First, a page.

While corn and sugar crops are blamed for deforestation, fertilizer runoff, and societal damage, algae promises to possibly provide a better solution. Melbourne, Fla. based PetroAlgae is looking to test a commercial algae biofuel solution next year. The company uses strains of the tiny organism developed by researchers at Arizona State University. They are developing harvesting methods and bioreactors to take full advantage of the new fuel source, and allow it to be affordably mass produced.
Fred Tennant, PetroAlgae’s vice president of business development, is among the leaders in the endeavor. He is overseeing the development of a process in which algae is harvested from fresh-water ponds and then converted to oil and refined to biodiesel. The byproducts are equally valuable, and can be used as a protein rich animal feed.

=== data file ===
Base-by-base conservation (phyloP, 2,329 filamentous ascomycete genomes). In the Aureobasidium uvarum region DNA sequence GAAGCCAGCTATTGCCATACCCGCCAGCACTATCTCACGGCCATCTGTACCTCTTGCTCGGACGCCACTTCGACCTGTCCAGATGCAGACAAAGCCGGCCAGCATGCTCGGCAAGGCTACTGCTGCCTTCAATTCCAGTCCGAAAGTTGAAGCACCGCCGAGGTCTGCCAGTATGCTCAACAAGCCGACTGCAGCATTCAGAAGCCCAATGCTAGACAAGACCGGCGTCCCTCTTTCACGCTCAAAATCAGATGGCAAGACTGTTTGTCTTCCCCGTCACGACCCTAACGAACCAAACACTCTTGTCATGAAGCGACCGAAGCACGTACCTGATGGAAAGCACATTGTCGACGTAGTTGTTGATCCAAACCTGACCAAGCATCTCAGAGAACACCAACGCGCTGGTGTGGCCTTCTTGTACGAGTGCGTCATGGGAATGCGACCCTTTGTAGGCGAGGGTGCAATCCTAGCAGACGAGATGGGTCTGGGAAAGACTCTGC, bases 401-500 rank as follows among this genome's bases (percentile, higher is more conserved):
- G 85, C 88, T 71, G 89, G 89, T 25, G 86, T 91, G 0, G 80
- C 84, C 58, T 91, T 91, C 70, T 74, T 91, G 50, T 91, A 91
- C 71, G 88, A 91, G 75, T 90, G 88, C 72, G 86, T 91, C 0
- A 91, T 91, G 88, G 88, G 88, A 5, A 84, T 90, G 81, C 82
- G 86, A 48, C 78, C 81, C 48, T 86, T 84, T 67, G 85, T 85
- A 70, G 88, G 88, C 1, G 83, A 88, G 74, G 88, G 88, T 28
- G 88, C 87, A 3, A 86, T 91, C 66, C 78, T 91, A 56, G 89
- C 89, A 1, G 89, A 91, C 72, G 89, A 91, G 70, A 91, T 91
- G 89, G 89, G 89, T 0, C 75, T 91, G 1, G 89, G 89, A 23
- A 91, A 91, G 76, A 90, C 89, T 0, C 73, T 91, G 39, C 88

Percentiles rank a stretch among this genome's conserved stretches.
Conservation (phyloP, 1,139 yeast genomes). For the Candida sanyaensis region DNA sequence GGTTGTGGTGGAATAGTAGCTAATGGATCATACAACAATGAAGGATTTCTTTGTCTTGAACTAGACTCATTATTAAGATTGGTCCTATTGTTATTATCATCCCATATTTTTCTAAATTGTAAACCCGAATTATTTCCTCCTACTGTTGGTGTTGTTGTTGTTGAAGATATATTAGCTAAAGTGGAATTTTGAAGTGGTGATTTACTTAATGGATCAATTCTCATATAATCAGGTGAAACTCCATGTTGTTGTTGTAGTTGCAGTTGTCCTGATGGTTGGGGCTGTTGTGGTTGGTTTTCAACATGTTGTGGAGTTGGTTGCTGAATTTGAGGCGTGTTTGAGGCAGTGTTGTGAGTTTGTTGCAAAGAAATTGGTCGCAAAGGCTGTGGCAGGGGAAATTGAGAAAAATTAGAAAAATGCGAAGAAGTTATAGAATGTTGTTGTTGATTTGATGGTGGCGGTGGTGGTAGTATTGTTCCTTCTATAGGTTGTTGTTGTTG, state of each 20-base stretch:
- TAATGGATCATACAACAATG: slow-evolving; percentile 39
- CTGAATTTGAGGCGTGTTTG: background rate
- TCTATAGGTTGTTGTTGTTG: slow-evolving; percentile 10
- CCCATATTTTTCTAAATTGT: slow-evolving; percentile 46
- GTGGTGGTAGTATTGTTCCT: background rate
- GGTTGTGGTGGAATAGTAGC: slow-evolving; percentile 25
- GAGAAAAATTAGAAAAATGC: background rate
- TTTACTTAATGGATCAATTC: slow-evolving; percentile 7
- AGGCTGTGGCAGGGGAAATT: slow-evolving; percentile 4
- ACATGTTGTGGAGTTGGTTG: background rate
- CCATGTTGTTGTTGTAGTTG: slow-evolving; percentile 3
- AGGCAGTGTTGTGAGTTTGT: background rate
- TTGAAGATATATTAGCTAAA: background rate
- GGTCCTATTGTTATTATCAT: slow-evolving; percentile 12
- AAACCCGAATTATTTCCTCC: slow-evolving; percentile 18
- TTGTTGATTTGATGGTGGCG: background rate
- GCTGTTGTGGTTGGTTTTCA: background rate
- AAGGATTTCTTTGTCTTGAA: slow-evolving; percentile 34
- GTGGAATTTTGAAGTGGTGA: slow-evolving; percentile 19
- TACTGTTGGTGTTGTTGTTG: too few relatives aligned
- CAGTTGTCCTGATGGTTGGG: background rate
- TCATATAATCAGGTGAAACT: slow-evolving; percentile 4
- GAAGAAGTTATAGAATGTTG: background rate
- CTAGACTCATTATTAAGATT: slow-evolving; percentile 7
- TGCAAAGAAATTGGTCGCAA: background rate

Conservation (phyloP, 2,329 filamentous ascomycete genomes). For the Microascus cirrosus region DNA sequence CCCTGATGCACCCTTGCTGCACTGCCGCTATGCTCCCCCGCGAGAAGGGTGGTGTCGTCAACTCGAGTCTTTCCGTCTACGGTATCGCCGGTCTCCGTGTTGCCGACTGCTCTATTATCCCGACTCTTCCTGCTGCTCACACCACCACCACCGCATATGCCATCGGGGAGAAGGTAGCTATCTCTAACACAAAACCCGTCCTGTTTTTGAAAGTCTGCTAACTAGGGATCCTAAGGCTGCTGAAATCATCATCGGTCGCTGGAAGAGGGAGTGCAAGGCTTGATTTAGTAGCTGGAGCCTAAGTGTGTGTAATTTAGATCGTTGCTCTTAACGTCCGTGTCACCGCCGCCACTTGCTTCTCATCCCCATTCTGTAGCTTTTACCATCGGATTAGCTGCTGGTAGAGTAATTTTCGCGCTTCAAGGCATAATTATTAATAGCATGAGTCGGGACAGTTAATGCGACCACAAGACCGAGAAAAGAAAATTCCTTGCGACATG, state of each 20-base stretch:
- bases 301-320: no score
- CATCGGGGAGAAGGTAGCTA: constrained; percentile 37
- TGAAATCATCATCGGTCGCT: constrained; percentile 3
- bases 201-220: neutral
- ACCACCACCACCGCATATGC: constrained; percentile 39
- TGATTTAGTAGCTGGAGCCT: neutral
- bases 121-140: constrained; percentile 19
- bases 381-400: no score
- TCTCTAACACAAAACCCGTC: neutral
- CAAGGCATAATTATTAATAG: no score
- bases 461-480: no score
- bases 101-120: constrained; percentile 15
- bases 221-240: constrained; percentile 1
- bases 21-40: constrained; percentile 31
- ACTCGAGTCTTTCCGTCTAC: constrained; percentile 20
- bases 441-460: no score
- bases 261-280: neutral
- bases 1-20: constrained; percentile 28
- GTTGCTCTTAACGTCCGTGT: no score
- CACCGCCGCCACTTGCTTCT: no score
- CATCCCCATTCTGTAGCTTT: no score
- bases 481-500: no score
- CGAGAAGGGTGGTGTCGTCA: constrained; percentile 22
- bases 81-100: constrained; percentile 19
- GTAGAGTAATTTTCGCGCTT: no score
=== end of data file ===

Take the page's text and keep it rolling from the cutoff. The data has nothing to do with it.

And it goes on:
The plant may be able to strike deals with electricity utilities too.
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The Oilgae Comprehensive Report gives numerous case studies and examples of what the pioneers are doing in this domain.
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